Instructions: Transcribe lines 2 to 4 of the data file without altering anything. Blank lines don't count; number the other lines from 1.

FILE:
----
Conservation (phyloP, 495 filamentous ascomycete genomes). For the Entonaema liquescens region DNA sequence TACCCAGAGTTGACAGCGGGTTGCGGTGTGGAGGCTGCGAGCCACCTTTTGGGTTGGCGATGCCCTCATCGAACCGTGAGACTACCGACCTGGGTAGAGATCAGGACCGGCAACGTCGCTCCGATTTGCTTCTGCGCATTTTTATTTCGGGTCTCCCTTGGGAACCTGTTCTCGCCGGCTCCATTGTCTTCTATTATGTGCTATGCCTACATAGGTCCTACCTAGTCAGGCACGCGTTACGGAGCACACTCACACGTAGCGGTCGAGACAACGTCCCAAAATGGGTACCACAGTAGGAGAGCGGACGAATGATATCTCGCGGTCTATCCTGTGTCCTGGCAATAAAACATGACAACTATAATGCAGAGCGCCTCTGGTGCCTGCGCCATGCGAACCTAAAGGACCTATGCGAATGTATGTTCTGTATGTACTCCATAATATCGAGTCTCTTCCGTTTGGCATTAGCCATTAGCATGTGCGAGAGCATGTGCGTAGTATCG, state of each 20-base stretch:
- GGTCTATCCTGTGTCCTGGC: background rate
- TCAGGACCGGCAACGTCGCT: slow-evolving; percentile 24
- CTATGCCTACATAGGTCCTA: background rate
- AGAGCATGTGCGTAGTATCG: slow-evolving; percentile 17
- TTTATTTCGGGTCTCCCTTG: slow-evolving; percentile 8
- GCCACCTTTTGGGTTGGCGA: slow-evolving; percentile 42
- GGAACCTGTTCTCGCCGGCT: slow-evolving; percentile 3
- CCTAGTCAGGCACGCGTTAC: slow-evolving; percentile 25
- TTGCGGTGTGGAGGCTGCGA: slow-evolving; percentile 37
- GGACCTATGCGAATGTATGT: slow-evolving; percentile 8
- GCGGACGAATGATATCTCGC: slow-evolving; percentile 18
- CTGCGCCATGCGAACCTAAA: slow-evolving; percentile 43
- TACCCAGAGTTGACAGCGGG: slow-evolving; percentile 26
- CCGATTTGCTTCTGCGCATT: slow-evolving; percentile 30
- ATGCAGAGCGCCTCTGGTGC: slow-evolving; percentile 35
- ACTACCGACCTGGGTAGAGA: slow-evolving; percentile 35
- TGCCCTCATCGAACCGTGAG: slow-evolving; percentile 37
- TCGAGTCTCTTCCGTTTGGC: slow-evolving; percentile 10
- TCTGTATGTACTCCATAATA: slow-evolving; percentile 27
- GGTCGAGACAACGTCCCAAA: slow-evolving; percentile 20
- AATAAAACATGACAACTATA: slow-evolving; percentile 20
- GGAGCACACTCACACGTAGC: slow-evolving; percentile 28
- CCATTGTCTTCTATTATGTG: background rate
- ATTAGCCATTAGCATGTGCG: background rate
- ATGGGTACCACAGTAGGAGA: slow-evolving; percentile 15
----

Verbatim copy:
- GGTCTATCCTGTGTCCTGGC: background rate
- TCAGGACCGGCAACGTCGCT: slow-evolving; percentile 24
- CTATGCCTACATAGGTCCTA: background rate